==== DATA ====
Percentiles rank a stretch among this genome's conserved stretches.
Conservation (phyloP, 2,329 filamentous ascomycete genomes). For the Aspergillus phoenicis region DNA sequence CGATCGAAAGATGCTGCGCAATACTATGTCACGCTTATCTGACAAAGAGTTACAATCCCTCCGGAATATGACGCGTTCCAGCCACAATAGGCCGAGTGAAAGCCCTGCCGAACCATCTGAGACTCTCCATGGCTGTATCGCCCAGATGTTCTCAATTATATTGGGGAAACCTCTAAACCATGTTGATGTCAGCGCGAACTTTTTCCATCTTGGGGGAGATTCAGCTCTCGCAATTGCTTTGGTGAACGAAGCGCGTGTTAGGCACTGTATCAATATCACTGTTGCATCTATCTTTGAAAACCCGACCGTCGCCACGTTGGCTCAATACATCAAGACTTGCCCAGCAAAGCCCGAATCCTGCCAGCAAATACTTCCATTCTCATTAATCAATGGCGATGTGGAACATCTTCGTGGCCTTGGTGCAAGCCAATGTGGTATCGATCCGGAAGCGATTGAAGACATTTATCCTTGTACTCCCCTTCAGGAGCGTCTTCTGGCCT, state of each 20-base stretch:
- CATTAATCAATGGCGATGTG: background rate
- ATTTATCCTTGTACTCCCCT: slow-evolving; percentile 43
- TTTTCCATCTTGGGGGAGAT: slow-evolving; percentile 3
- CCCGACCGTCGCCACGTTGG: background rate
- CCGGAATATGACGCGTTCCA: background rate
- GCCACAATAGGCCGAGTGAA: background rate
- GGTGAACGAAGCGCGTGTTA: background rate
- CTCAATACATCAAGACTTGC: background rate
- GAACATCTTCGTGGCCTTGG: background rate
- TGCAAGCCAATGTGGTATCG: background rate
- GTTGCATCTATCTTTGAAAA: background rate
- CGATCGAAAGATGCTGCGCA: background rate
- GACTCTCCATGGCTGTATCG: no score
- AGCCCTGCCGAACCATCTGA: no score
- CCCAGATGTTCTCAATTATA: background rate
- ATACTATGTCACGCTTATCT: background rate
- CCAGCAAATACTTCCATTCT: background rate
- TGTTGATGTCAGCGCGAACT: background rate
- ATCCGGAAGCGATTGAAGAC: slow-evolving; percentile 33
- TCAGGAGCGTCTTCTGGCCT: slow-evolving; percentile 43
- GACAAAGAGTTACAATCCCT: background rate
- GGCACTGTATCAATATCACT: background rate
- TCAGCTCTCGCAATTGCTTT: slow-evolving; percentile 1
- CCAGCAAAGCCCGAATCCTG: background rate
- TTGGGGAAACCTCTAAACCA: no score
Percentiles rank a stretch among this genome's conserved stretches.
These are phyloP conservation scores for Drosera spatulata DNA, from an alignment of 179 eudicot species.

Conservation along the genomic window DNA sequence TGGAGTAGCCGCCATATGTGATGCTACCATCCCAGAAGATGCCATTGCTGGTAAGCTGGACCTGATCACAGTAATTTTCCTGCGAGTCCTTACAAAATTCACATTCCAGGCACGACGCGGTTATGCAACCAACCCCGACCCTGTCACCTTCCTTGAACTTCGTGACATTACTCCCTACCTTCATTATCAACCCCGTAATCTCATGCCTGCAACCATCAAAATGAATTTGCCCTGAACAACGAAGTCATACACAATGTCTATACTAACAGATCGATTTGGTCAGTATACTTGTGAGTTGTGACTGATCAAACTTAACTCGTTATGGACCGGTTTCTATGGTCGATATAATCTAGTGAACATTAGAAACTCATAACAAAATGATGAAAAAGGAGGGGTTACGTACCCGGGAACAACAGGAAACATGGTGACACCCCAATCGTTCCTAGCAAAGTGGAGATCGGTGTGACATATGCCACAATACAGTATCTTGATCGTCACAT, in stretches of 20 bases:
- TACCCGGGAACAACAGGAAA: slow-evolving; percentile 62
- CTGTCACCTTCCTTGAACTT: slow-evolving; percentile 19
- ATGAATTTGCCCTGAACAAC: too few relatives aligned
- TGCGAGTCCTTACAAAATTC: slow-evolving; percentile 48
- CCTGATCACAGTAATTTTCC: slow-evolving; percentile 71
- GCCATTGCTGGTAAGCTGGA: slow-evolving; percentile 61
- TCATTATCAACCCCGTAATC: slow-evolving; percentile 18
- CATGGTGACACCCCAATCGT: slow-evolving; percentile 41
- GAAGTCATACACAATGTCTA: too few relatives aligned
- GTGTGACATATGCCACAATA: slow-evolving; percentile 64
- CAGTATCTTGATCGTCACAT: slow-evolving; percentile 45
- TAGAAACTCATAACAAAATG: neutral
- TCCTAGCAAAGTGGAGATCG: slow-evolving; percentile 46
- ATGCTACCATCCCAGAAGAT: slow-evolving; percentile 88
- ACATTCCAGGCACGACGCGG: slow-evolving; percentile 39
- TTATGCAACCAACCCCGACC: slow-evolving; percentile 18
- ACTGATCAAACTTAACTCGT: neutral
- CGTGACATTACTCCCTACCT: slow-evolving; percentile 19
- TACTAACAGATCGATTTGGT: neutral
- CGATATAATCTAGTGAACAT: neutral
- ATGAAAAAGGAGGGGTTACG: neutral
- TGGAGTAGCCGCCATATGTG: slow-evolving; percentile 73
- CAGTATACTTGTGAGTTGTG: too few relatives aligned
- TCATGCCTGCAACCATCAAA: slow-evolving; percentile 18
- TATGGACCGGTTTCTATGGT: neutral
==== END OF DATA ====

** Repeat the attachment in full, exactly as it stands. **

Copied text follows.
Percentiles rank a stretch among this genome's conserved stretches.
Conservation (phyloP, 2,329 filamentous ascomycete genomes). For the Aspergillus phoenicis region DNA sequence CGATCGAAAGATGCTGCGCAATACTATGTCACGCTTATCTGACAAAGAGTTACAATCCCTCCGGAATATGACGCGTTCCAGCCACAATAGGCCGAGTGAAAGCCCTGCCGAACCATCTGAGACTCTCCATGGCTGTATCGCCCAGATGTTCTCAATTATATTGGGGAAACCTCTAAACCATGTTGATGTCAGCGCGAACTTTTTCCATCTTGGGGGAGATTCAGCTCTCGCAATTGCTTTGGTGAACGAAGCGCGTGTTAGGCACTGTATCAATATCACTGTTGCATCTATCTTTGAAAACCCGACCGTCGCCACGTTGGCTCAATACATCAAGACTTGCCCAGCAAAGCCCGAATCCTGCCAGCAAATACTTCCATTCTCATTAATCAATGGCGATGTGGAACATCTTCGTGGCCTTGGTGCAAGCCAATGTGGTATCGATCCGGAAGCGATTGAAGACATTTATCCTTGTACTCCCCTTCAGGAGCGTCTTCTGGCCT, state of each 20-base stretch:
- CATTAATCAATGGCGATGTG: background rate
- ATTTATCCTTGTACTCCCCT: slow-evolving; percentile 43
- TTTTCCATCTTGGGGGAGAT: slow-evolving; percentile 3
- CCCGACCGTCGCCACGTTGG: background rate
- CCGGAATATGACGCGTTCCA: background rate
- GCCACAATAGGCCGAGTGAA: background rate
- GGTGAACGAAGCGCGTGTTA: background rate
- CTCAATACATCAAGACTTGC: background rate
- GAACATCTTCGTGGCCTTGG: background rate
- TGCAAGCCAATGTGGTATCG: background rate
- GTTGCATCTATCTTTGAAAA: background rate
- CGATCGAAAGATGCTGCGCA: background rate
- GACTCTCCATGGCTGTATCG: no score
- AGCCCTGCCGAACCATCTGA: no score
- CCCAGATGTTCTCAATTATA: background rate
- ATACTATGTCACGCTTATCT: background rate
- CCAGCAAATACTTCCATTCT: background rate
- TGTTGATGTCAGCGCGAACT: background rate
- ATCCGGAAGCGATTGAAGAC: slow-evolving; percentile 33
- TCAGGAGCGTCTTCTGGCCT: slow-evolving; percentile 43
- GACAAAGAGTTACAATCCCT: background rate
- GGCACTGTATCAATATCACT: background rate
- TCAGCTCTCGCAATTGCTTT: slow-evolving; percentile 1
- CCAGCAAAGCCCGAATCCTG: background rate
- TTGGGGAAACCTCTAAACCA: no score
Percentiles rank a stretch among this genome's conserved stretches.
These are phyloP conservation scores for Drosera spatulata DNA, from an alignment of 179 eudicot species.

Conservation along the genomic window DNA sequence TGGAGTAGCCGCCATATGTGATGCTACCATCCCAGAAGATGCCATTGCTGGTAAGCTGGACCTGATCACAGTAATTTTCCTGCGAGTCCTTACAAAATTCACATTCCAGGCACGACGCGGTTATGCAACCAACCCCGACCCTGTCACCTTCCTTGAACTTCGTGACATTACTCCCTACCTTCATTATCAACCCCGTAATCTCATGCCTGCAACCATCAAAATGAATTTGCCCTGAACAACGAAGTCATACACAATGTCTATACTAACAGATCGATTTGGTCAGTATACTTGTGAGTTGTGACTGATCAAACTTAACTCGTTATGGACCGGTTTCTATGGTCGATATAATCTAGTGAACATTAGAAACTCATAACAAAATGATGAAAAAGGAGGGGTTACGTACCCGGGAACAACAGGAAACATGGTGACACCCCAATCGTTCCTAGCAAAGTGGAGATCGGTGTGACATATGCCACAATACAGTATCTTGATCGTCACAT, in stretches of 20 bases:
- TACCCGGGAACAACAGGAAA: slow-evolving; percentile 62
- CTGTCACCTTCCTTGAACTT: slow-evolving; percentile 19
- ATGAATTTGCCCTGAACAAC: too few relatives aligned
- TGCGAGTCCTTACAAAATTC: slow-evolving; percentile 48
- CCTGATCACAGTAATTTTCC: slow-evolving; percentile 71
- GCCATTGCTGGTAAGCTGGA: slow-evolving; percentile 61
- TCATTATCAACCCCGTAATC: slow-evolving; percentile 18
- CATGGTGACACCCCAATCGT: slow-evolving; percentile 41
- GAAGTCATACACAATGTCTA: too few relatives aligned
- GTGTGACATATGCCACAATA: slow-evolving; percentile 64
- CAGTATCTTGATCGTCACAT: slow-evolving; percentile 45
- TAGAAACTCATAACAAAATG: neutral
- TCCTAGCAAAGTGGAGATCG: slow-evolving; percentile 46
- ATGCTACCATCCCAGAAGAT: slow-evolving; percentile 88
- ACATTCCAGGCACGACGCGG: slow-evolving; percentile 39
- TTATGCAACCAACCCCGACC: slow-evolving; percentile 18
- ACTGATCAAACTTAACTCGT: neutral
- CGTGACATTACTCCCTACCT: slow-evolving; percentile 19
- TACTAACAGATCGATTTGGT: neutral
- CGATATAATCTAGTGAACAT: neutral
- ATGAAAAAGGAGGGGTTACG: neutral
- TGGAGTAGCCGCCATATGTG: slow-evolving; percentile 73
- CAGTATACTTGTGAGTTGTG: too few relatives aligned
- TCATGCCTGCAACCATCAAA: slow-evolving; percentile 18
- TATGGACCGGTTTCTATGGT: neutral